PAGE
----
The paths to school contained only two busy streets to cross, and at these intersections adult crossing guards were stationed. Mr. Timmerman, who lived in the older farm house near the corner of 16th and Arlington, was a sweet little old man who was assigned that particular intersection. He was later replaced with a much gruffer man named Wilbur for whom I never found a liking. We crossed 16th once more at the school, and here the crossing guard was one of the school janitors. His name escapes me now, but I remember how I thought he looked just like Morgan Freeman. In those days Mr. Freeman was an actor on a children’s educational show called The Electric Company. Each day about midmorning, the teacher would wheel out the television set and tune it into this show. The only other times the televisions were pressed into service were whenever there would be an Apollo launch or splashdown. Between the adult crossing guards, students wearing their trademark white belt that crossed their chest diagonally would be positioned at various, less trafficked intersections. They would step out into the street and spread their arms wide, creating a sort of human T with their bodies, blocking traffic while we strolled across. There were strict rules in place that no student was allowed to run, and these guards had the power to take down names and report you to the teacher in charge. I broke the rules one day to run all the way home to see my little poodle, Tina, give birth to a litter of pups. Either I avoided seeing a student traffic guard or they were sympathetic to my story, because I was never reported.
By far, the biggest attraction for the kids in the neighborhood was our game of kick-the-can, a sort of glorified version of hide-and-go-seek. We would take an old tin can and place it in the middle of the street. A person would be designated as “it” and he or she would place their foot on the can, cover their eyes and count while the rest of us would scatter and hide nearby. Then whoever was “it” would begin searching. Should your hiding spot be discovered, “it” would then run back to the can, put their foot on it and call out your name and hiding place. Those who had been discovered were “in jail” and returned to the street while the others were still being sought. If one of the hidden players got an opportunity, he would run into the street and kick the can to release those in jail. The seeker would then duck his head, and walk to get the can while those just released went back into hiding. When everyone had been found, or at the call of “Olly! Olly! In come free!” “(or the variant, “Olly! Olly! Oxen free!”) the game would end. Few properties were fenced in those days, and the neighbors were all quite tolerant of kids running through their yards or hiding behind their bushes, garbage cans or cars. There were always a couple of neighbors regarded as “mean” or “cranky” that legend had it would call the police on you should you enter their yard, so only the bold would dare hide behind their houses.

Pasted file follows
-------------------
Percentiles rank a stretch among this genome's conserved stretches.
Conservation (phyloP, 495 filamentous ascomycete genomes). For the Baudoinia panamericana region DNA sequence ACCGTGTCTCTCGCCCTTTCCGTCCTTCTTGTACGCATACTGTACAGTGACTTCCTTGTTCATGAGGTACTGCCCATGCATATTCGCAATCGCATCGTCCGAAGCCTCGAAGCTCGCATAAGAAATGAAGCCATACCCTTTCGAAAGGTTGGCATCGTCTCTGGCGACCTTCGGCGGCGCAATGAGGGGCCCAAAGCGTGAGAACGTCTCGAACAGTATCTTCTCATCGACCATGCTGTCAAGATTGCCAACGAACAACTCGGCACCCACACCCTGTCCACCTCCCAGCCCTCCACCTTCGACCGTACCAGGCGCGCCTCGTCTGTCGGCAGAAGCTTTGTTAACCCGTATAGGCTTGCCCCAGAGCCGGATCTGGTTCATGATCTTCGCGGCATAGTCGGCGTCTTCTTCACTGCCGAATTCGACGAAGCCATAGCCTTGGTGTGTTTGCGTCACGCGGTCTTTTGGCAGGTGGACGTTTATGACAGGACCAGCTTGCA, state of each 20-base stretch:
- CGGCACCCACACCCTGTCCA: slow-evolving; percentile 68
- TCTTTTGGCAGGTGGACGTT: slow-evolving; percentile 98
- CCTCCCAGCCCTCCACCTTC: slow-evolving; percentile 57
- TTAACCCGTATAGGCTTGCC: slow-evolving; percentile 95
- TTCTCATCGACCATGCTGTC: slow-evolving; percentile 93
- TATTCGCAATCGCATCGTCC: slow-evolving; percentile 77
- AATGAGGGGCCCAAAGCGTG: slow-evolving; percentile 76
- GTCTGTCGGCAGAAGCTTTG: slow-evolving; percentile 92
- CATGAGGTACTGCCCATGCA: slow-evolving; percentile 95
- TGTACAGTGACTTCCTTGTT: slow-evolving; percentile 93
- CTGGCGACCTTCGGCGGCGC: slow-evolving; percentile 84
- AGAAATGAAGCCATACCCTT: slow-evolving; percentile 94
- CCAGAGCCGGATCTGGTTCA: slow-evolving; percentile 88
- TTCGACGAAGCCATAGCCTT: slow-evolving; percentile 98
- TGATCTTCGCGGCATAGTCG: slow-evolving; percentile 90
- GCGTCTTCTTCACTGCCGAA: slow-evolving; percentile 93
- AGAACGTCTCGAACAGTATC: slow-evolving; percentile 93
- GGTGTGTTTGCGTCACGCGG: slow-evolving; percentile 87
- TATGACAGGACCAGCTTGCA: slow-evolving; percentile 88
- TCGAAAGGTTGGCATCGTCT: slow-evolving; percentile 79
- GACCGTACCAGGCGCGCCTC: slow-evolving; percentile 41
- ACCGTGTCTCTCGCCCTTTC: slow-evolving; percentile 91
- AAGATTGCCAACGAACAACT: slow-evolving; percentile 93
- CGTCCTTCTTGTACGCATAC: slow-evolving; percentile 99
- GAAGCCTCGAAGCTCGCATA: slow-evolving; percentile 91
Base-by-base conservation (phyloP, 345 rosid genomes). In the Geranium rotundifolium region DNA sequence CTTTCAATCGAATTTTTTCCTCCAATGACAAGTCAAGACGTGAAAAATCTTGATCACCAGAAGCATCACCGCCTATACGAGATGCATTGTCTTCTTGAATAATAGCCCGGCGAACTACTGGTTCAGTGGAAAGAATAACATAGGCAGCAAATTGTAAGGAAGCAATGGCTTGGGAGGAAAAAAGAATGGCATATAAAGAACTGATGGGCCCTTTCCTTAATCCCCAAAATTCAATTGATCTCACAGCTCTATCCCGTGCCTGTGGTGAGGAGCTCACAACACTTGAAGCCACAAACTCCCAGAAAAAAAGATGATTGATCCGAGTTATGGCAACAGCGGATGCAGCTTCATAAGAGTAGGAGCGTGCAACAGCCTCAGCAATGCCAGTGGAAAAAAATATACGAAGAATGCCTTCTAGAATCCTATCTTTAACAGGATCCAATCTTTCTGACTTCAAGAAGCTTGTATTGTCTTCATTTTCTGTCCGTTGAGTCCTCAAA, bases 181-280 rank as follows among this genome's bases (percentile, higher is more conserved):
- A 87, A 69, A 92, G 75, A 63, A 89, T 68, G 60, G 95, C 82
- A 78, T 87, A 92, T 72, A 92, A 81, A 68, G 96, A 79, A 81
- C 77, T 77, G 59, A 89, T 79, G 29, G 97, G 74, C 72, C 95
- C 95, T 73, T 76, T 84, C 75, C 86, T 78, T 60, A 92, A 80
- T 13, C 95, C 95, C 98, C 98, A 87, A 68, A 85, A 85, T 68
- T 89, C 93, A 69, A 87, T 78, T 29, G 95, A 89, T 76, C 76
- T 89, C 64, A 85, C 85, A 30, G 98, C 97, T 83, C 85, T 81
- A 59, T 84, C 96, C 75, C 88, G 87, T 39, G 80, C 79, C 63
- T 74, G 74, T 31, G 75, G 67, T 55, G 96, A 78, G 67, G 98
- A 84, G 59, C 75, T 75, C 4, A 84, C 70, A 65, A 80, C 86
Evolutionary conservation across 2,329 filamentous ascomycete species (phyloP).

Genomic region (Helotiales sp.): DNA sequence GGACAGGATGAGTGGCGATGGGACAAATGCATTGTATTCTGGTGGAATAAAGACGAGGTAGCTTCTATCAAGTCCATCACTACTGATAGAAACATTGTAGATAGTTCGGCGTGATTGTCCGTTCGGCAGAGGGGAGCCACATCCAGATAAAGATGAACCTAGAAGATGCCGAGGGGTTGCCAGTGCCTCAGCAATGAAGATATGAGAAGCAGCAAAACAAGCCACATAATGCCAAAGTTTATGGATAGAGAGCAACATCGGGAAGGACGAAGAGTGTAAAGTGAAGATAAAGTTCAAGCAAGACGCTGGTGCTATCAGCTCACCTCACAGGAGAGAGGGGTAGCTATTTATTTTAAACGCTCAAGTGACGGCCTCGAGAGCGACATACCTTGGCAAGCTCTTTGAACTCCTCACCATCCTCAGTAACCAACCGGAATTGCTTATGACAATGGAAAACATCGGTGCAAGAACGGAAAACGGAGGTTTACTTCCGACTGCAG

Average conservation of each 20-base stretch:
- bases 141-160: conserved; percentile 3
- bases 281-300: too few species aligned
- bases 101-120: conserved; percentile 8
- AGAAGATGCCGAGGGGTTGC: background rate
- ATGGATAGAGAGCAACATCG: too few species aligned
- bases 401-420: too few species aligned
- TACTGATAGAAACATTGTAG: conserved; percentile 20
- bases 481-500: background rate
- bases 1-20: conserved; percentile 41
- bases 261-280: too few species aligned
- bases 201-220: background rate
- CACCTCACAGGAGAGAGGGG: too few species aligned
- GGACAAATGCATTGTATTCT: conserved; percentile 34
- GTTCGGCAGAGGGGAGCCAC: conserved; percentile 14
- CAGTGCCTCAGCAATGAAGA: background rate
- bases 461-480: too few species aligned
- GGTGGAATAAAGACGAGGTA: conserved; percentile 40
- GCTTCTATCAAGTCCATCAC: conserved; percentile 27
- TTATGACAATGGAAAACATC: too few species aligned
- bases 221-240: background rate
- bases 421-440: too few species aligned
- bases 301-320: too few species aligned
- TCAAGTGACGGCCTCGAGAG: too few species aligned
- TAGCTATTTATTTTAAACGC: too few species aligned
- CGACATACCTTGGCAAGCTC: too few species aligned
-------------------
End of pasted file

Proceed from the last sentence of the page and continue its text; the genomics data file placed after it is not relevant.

|The old Langdon house hidden behind a hedge of wisteria|